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About this book

An essential introductory text that provides students with a lively and enjoyable tour of Shakespeare's life, his writing career and the theatre of his time. Concise yet comprehensive, the guide examines the texts of twenty widely-studied plays, and the Sonnets, illuminating both their original contexts and their later reception. Lucidly written, with no jargon, this is an invaluable overview of Shakespeare's life and works for students who may be studying Shakespeare for the first time.

This is an ideal set text for modules on Shakespeare, Jacobean Drama or Renaissance/ Early Modern Literature which may be offered at all levels of an undergraduate Literature degree. In addition it is a helpful resource for students who may be studying Shakespeare’s plays as part of a taught postgraduate degree in Literature.

Table of Contents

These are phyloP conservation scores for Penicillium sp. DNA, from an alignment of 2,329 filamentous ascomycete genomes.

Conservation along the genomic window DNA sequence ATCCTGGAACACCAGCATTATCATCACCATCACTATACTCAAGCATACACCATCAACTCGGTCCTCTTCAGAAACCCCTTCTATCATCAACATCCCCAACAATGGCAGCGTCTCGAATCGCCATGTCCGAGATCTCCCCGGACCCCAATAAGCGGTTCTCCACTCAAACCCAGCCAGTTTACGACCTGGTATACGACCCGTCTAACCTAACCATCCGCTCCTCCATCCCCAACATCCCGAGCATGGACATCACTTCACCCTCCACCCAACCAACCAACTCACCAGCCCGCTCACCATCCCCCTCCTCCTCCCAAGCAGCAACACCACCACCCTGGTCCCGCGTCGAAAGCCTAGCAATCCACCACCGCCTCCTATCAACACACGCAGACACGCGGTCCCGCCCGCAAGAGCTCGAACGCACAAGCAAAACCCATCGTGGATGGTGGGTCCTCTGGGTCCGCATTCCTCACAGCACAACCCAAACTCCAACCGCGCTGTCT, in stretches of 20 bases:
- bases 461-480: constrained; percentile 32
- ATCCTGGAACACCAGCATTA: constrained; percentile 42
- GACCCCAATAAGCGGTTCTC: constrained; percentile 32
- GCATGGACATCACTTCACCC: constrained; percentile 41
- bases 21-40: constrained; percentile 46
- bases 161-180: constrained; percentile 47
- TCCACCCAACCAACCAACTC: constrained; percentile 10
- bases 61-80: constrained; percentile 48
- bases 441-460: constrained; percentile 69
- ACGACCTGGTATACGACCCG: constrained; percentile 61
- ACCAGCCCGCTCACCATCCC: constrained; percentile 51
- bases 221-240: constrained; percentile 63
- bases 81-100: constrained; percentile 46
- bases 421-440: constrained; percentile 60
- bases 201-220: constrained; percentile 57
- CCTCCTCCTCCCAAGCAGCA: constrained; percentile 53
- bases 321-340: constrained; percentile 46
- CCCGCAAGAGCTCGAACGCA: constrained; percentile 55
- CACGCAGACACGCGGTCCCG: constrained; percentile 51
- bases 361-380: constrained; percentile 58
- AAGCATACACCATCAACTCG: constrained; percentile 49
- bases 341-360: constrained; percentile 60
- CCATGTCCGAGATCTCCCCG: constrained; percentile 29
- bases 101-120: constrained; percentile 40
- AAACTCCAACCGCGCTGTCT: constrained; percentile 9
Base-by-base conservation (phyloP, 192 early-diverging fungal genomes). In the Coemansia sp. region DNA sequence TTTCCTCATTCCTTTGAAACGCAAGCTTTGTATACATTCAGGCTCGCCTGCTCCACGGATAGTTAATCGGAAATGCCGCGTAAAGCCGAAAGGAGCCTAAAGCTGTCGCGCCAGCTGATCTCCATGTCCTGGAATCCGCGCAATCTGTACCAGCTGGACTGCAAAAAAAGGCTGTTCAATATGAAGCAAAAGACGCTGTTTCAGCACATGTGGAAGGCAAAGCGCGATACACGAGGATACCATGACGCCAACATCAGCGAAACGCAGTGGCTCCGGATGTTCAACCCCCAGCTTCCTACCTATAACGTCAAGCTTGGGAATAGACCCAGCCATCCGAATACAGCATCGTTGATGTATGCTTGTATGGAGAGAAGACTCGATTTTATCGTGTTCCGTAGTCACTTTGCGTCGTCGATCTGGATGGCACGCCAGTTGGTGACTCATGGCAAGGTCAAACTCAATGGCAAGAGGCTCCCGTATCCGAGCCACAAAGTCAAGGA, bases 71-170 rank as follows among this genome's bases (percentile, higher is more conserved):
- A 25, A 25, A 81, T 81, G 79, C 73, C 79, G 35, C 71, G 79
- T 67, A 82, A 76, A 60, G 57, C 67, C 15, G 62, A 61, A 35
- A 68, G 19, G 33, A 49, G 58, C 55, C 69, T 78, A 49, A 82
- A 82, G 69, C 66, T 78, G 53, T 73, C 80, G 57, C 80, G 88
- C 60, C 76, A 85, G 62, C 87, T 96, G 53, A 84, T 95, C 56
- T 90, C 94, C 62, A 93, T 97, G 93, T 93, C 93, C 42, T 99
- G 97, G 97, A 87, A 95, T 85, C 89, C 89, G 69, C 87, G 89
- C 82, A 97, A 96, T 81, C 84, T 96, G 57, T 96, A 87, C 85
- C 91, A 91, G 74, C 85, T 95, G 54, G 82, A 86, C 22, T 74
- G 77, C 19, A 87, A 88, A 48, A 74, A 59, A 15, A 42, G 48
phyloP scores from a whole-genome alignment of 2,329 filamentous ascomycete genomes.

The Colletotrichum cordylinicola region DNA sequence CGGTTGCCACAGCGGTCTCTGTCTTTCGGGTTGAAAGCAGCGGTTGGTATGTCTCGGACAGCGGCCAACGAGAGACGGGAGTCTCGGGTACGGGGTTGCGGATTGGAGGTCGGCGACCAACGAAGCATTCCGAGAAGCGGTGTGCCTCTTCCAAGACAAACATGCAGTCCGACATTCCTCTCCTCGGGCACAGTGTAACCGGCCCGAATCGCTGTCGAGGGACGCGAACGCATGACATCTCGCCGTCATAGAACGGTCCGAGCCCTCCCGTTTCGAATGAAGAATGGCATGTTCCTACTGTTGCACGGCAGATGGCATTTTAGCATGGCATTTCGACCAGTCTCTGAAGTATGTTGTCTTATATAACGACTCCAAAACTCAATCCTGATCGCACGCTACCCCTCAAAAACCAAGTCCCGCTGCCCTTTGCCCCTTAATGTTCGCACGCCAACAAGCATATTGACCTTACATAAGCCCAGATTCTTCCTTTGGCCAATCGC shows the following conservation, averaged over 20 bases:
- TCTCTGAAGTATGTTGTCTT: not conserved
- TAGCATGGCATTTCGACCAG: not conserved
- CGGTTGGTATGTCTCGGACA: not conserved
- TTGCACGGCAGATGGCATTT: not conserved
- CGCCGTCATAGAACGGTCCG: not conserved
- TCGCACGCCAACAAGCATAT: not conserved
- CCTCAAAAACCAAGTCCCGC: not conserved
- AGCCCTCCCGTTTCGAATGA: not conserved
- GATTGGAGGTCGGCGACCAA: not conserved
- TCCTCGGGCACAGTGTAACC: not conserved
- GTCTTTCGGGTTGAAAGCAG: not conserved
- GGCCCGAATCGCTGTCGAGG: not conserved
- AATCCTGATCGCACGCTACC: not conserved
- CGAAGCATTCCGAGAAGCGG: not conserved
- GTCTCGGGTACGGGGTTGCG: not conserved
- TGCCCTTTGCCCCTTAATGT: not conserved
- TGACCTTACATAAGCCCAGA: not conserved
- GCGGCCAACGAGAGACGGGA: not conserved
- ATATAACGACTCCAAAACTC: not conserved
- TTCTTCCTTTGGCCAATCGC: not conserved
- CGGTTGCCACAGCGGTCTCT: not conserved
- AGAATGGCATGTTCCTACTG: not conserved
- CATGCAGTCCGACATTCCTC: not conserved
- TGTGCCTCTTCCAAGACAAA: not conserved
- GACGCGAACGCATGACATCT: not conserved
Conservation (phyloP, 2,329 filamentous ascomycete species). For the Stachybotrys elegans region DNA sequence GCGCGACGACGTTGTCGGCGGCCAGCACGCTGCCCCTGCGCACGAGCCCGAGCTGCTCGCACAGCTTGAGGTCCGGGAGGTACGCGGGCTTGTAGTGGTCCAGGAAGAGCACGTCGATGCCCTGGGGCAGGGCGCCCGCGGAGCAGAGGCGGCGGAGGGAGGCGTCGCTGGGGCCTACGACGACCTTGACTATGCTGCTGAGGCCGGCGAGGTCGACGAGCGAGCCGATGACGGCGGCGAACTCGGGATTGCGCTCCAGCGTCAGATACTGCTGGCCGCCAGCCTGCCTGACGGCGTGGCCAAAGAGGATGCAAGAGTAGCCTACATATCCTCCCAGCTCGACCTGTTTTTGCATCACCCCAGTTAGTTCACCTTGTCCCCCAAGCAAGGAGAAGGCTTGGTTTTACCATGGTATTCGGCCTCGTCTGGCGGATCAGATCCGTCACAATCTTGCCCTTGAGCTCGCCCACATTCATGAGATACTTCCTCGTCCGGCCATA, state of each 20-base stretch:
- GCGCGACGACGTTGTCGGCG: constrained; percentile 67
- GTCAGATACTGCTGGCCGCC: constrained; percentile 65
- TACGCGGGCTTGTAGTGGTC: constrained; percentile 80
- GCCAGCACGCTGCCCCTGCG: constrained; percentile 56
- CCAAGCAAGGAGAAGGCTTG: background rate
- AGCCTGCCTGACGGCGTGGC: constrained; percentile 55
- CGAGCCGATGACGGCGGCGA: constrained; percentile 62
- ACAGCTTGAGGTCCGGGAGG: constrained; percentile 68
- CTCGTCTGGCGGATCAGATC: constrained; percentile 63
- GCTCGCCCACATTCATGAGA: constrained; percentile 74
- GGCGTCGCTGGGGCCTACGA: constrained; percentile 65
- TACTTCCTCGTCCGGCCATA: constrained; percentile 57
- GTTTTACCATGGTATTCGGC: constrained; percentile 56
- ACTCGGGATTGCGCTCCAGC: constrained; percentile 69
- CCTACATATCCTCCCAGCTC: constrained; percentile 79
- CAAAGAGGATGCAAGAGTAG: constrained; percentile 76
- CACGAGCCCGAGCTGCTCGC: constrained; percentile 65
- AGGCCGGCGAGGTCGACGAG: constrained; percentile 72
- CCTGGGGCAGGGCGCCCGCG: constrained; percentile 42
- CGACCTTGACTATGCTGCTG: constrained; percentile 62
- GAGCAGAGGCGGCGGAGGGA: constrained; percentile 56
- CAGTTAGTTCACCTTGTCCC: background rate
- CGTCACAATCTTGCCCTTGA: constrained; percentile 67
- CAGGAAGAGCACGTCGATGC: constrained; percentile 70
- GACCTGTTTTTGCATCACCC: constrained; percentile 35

2. The Recorded Life

Abstract
William Shakespeare’s name first appears on 26 April 1564, in the baptismal record of the parish church of Stratford-upon-Avon, Holy Trinity. Holy Trinity is a grand medieval church for a small south Midlands market town of 2000-odd inhabitants. Stratford, sited at a crossing of the River Avon, which flows westward to meet the River Severn, is a day’s ride from Oxford; and Oxford to London is a two-day ride along the valley of the Thames. The register entry reads: ‘Guglielmus filius Johannes Shakspere’. He must have attended Stratford school; the pupil lists are lost. The details of when he left school, and where and how he lived before and after his marriage, are unknown. He next appears at 18 as ‘William Shagspere’, marrying ‘Anne Hathwey’, and then at the baptism of their daughter Susanna in 1583, and of their twins, Judith and Hamnet, in 1585. At the age of 20, Shakespeare had a wife and three children; he needed to make money. By 1592 his success as a playwright had drawn Robert Greene’s printed attack on him as an upstart, a ‘Shake-scene’, a player who presumed to write plays.
Michael Alexander

4. Shake-scene

Abstract